Hey kids, take the streets

The Brooklyn Paper
Share on TwitterTweet
Share on Facebook

Don’t miss our updates:

New York City youngsters can now play traditional sidewalk games, develop their creativity through the arts, and learn from a wide range of educational, recreational and cultural arts specialists thanks to the Police Athletic League (PAL), which launched its 2008 Summer Program in Brooklyn.

PAL’s Summer Play Street Program closes off streets and utilizes other public areas, such as playgrounds and parks, throughout New York City to provide children with safe, supervised places to enjoy outdoor summer activities. Play Streets offer sports, arts and crafts, games, music and dance. Featured activities include Double Dutch jump rope, Hopscotch, Nok Hockey and basketball.

The PAL is operating throughout the five boroughs this summer, including more than 100 Play Streets, 19 Cops & Kids flag football, volleyball, basketball, soccer and softball teams, and day camps. Play Streets are open Monday through Friday, 9 a.m. to 5 p.m., and are free to all New York City children.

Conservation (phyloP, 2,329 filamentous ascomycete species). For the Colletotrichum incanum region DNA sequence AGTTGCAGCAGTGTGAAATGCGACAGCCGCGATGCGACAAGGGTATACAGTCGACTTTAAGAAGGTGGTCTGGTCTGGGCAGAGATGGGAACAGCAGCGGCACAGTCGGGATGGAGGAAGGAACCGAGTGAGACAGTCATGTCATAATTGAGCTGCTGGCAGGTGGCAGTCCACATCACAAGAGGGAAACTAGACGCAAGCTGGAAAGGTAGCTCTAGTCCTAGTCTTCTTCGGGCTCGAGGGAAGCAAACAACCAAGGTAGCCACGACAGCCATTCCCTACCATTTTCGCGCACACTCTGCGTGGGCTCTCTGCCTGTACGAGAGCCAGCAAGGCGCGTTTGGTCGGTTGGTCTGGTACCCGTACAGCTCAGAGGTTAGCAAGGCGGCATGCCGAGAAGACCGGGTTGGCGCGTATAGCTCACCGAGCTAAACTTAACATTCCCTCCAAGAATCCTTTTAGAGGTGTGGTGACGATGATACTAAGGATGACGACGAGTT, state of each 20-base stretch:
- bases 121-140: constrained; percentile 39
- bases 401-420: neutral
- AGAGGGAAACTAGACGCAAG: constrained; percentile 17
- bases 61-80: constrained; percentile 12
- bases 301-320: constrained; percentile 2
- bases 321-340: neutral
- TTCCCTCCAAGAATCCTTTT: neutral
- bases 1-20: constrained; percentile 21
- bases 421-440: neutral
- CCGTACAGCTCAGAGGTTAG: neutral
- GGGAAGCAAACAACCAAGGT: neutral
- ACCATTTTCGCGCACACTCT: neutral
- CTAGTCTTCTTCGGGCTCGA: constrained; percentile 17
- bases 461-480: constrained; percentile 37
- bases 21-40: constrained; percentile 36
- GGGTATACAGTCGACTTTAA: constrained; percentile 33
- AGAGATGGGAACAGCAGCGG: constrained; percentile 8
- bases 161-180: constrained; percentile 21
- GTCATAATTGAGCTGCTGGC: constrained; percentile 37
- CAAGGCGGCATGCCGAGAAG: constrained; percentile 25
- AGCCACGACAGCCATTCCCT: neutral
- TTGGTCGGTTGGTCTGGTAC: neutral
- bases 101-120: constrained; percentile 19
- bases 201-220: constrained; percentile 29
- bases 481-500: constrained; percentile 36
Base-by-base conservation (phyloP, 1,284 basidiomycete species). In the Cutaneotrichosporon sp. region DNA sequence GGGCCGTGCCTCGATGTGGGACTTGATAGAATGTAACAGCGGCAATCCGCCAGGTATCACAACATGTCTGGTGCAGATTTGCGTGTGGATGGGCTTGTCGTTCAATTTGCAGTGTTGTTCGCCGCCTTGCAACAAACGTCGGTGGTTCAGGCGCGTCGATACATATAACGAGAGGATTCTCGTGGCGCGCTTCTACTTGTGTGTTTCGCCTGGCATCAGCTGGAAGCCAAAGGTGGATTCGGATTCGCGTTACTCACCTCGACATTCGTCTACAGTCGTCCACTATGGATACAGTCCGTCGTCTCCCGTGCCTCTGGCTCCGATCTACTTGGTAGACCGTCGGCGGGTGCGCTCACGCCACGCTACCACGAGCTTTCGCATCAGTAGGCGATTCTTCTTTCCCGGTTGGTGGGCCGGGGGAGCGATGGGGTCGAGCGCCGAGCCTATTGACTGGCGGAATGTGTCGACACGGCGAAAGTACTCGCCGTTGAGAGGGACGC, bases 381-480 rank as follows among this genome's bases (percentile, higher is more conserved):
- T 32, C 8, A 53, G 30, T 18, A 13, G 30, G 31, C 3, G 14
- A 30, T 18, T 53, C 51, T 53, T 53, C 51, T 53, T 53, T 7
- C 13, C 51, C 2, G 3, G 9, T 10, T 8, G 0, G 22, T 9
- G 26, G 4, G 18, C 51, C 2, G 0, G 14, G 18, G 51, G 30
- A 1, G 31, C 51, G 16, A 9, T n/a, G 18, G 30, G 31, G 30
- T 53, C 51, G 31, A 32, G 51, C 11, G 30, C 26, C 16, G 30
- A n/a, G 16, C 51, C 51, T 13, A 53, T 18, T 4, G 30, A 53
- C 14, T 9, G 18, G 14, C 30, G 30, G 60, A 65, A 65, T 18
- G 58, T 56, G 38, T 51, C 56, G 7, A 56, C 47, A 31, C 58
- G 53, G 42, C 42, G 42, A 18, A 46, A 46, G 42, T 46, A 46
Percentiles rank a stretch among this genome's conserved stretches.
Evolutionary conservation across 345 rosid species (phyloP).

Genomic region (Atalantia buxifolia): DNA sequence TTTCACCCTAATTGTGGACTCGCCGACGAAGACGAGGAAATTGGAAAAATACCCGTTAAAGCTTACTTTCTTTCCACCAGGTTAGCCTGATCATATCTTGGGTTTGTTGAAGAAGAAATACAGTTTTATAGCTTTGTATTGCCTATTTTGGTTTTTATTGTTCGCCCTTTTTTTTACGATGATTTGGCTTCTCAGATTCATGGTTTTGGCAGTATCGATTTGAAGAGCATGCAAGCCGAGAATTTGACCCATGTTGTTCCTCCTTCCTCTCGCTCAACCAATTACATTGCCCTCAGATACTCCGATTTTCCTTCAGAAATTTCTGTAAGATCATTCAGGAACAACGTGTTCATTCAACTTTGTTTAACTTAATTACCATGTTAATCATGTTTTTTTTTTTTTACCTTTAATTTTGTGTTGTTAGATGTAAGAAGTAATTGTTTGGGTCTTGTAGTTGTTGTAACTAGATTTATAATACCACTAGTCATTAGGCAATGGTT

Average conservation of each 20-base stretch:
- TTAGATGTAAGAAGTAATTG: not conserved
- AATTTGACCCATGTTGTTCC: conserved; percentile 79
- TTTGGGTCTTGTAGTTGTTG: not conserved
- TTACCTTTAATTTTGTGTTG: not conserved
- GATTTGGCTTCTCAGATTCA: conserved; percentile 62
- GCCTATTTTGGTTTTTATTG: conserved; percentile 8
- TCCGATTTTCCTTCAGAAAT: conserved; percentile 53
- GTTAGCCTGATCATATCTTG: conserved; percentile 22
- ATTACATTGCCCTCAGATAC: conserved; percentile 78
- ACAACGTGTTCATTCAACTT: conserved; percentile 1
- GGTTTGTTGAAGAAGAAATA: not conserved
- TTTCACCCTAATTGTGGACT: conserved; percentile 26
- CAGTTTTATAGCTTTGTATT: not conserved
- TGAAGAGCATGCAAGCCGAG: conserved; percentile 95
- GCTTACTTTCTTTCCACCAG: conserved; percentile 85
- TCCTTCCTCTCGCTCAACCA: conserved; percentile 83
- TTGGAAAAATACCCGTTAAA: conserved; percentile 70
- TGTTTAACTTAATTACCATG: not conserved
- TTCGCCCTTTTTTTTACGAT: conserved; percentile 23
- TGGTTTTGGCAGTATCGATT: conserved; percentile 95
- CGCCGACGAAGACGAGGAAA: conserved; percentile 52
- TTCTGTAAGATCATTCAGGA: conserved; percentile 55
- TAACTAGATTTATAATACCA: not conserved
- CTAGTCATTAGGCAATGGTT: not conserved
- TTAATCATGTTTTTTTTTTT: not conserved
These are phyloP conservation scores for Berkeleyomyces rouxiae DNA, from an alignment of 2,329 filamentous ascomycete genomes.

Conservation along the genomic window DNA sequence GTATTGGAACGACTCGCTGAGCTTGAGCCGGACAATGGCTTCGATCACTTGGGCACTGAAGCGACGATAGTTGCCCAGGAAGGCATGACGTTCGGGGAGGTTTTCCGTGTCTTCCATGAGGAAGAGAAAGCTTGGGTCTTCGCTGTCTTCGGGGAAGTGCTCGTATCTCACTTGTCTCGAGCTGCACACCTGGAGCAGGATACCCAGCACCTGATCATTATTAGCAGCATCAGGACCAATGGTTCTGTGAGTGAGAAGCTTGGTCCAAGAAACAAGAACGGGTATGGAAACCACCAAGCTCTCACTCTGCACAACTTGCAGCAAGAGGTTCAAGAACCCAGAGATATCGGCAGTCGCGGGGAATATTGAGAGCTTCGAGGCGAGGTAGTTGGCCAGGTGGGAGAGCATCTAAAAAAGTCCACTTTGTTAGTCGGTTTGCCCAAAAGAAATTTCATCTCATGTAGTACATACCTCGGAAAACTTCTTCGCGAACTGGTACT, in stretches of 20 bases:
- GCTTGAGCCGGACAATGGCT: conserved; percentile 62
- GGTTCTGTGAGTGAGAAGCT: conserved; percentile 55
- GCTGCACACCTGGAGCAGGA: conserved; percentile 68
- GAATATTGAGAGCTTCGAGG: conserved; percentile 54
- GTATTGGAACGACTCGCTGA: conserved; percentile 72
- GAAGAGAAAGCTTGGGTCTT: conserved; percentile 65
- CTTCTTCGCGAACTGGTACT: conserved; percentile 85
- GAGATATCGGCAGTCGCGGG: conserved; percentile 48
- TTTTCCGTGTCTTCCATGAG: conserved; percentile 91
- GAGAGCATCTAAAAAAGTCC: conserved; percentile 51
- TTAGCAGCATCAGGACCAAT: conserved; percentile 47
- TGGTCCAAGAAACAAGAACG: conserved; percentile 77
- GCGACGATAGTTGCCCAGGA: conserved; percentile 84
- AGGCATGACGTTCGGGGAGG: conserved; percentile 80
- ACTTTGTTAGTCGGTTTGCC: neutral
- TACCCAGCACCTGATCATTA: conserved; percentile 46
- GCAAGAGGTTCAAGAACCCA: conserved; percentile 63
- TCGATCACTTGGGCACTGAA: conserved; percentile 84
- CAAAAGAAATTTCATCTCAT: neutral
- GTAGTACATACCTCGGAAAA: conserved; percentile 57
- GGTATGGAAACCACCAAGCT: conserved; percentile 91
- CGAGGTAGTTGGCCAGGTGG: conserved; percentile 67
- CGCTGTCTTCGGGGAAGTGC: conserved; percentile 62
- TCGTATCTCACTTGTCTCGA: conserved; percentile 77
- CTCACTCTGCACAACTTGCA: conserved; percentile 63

Brooklyn’s playsites include: Parade Ground Park, Caton Avenue & Parade Place; Gowanus Playground, Wyckoff Avenue between Hoyt & Bond streets; Park Slope Playground, 180 Berkley Place between Fifth & Sixth avenues; Star Spangled Playground, Franklin Avenue between DeKalb Avenue & Willoughby Street; PS 20, 225 Adelphi Street between Willoughby Street & Dekalb Avenue; Red Hook East Houses, Lorraine Street between Hicks & Henry streets, between Buildings 9 & 10; and the Ingersoll Houses, 120 Navy Walk between Myrtle Avenue, Tillary Street & Park Avenue.

This year, MetLife Foundation and the May and Samuel Rudin Family Foundation are sponsoring the Play Street Program.

For more, visit

Updated 11:48 am, January 16, 2019
Today’s news:
Share on TwitterTweet
Share on Facebook

Don’t miss our updates:

Reasonable discourse

Comments closed.

First name
Last name
Your neighborhood
Email address
Daytime phone

Your letter must be signed and include all of the information requested above. (Only your name and neighborhood are published with the letter.) Letters should be as brief as possible; while they may discuss any topic of interest to our readers, priority will be given to letters that relate to stories covered by The Brooklyn Paper.

Letters will be edited at the sole discretion of the editor, may be published in whole or part in any media, and upon publication become the property of The Brooklyn Paper. The earlier in the week you send your letter, the better.

Keep it local!

Stay in touch with your community. Subscribe to our free newsletter: